We all know “that guy” who got a fantastic deal on his new car. But how did he manage to do it when mere mortals like us always seem to wind up paying the full price?
Well, as with most things like this, it doesn’t come down to a single strategy. Several factors come into play when determining how much you’ll pay as a regular customer.
Get your loan pre-approved
Time is money. And the principle applies whether you’re an accountant or a car dealership. The more time it’s going to take to make a sale, the less lucrative it is.
Think about it this way: if you were selling cars, which would you prefer? Would you rather have a string of customers needing finance walking into your office? Or would you like people with wads of cash bulging out of their trouser pockets? Most dealers would prefer the latter.
But here’s the thing: you don’t actually need to have the cash from your own savings. From the dealer’s perspective, it doesn’t matter if you just withdrew your deposit or received a loan. To them, cash is cash. So walking in with a pre-approved loan is usually all the incentive they need to provide you with a great deal.
Negotiate the price first
Here’s another trick you can use: negotiate the price first before talking about anything else, like the fact that you want to sell a car. Professional negotiators will often use your vehicle as leverage to bring down the price on the new vehicle you want, helping them to make a bigger profit in the first place.
Experts advise that you avoid conversations like this. Instead, focus solely on the price they’re willing to sell the vehicle to you for. Then, once you have that established, you can introduce new complications, like the fact you have a car you want to trade-in.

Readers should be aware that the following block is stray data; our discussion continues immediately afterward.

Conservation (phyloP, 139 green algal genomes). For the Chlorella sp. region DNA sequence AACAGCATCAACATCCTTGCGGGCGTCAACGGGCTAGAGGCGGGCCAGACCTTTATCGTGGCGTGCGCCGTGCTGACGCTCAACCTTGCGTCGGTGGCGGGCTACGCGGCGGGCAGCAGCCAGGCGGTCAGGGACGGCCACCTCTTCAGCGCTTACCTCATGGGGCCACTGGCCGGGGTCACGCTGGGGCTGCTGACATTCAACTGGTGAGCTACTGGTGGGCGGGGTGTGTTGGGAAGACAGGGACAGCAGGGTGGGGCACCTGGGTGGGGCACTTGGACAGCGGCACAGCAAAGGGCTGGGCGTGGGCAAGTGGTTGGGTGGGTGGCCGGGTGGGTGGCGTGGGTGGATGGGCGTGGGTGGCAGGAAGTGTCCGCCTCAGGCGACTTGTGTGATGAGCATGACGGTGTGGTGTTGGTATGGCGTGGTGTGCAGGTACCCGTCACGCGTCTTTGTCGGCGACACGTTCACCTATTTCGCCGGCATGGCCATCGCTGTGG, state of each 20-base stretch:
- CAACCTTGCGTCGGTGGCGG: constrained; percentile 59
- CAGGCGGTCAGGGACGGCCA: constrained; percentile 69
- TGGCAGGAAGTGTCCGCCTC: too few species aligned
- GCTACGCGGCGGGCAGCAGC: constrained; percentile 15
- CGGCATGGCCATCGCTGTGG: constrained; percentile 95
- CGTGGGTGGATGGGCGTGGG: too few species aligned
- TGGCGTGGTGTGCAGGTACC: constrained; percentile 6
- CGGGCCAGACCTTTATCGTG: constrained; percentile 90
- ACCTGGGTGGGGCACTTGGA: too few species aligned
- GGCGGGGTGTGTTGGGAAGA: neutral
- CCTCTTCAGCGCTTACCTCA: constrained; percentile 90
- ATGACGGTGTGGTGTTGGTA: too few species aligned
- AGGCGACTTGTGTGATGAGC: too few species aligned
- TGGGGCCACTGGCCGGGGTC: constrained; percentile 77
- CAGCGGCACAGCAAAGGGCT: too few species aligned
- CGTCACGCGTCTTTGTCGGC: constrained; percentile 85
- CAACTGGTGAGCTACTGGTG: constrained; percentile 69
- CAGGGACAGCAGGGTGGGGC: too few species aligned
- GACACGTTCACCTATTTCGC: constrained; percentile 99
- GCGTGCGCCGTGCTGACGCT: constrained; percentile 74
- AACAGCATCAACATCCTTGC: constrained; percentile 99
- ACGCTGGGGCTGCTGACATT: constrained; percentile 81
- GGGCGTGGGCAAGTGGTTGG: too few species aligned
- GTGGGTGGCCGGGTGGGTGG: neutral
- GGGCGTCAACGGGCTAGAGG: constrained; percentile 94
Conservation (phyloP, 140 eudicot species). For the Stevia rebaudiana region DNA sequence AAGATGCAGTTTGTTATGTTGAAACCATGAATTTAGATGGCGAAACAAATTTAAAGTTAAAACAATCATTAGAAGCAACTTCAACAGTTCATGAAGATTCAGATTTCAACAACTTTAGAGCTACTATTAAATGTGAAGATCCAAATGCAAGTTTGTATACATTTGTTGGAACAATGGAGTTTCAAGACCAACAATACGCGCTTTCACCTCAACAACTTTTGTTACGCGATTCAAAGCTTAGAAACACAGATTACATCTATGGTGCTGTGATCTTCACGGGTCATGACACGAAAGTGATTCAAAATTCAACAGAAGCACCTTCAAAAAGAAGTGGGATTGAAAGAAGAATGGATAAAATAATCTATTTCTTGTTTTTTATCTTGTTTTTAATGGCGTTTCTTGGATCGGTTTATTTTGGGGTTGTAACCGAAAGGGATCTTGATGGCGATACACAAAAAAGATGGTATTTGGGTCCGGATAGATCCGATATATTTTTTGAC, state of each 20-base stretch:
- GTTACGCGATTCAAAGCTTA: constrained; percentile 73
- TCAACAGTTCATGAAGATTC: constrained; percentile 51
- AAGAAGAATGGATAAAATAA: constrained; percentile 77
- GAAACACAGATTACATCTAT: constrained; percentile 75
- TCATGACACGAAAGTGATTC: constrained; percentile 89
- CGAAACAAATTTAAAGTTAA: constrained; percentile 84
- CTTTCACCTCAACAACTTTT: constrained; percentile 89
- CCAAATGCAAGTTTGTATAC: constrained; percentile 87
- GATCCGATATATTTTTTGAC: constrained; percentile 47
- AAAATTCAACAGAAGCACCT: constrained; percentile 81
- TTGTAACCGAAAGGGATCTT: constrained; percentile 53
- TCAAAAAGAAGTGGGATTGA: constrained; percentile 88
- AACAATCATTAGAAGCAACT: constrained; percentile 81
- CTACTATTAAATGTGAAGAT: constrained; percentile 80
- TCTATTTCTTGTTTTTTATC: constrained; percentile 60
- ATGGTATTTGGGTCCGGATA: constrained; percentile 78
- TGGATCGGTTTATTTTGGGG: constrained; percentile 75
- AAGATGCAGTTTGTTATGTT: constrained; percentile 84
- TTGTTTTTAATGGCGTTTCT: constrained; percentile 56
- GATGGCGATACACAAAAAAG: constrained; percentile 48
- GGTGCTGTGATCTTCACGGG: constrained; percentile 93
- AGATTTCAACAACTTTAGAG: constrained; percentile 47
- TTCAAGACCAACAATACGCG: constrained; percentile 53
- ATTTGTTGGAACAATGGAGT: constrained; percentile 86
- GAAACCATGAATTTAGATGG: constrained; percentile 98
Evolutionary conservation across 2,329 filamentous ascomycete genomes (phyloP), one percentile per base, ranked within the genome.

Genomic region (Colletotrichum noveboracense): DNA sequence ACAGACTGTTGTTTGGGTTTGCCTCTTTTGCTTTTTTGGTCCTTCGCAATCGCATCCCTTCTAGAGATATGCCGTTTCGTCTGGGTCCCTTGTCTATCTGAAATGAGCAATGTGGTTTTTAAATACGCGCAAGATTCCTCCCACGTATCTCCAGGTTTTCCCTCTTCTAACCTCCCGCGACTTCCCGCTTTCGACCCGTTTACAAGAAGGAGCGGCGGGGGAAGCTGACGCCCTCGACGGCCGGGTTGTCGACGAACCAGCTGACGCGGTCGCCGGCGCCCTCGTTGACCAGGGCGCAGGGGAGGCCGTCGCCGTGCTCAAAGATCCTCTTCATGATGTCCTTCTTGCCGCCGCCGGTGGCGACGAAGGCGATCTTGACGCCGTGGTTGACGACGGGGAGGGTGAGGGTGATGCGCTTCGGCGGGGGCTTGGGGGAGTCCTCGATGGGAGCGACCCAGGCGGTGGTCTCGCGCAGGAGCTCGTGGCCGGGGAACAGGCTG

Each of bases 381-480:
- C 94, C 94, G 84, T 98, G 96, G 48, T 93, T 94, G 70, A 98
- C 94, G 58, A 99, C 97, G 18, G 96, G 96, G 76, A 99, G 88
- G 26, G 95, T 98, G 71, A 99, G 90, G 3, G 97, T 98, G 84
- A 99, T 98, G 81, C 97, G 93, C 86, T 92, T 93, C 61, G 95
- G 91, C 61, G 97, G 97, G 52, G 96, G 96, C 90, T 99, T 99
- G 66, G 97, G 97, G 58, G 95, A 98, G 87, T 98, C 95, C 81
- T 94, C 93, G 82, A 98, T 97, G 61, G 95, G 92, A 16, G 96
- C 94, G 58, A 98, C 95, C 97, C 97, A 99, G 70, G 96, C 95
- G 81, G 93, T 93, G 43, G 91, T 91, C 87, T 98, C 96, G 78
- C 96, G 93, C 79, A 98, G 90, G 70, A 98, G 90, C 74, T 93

View multiple vehicles
When choosing a car, it makes sense to view multiple vehicles. Look at a variety of used cars for sale before coming to a decision about which you want. While you might have seen a particular model you love online, it might not live up to your expectations when you interact with it in person.
Choose brands that offer quality and low cost
In the automotive worlds, there’s usually a trade-off between the driver experience of a vehicle and the cost of ownership. If you want a luxury experience, you can pay extra to get it, but you’ll always have higher ongoing costs. Similarly, you can accept a lower performance vehicle with lower running costs, but the experience of driving it won’t be as good.
Interestingly, though, there are exceptions to this rule. Some brands offer both low cost of ownership and exceptional performance. Certain Japanese automakers, for instance, are famous for giving their customers both incredible driving experiences and vehicles that will run for hundreds of thousands of miles.
When choosing a second-hand car, it is worth bearing this idea in mind.
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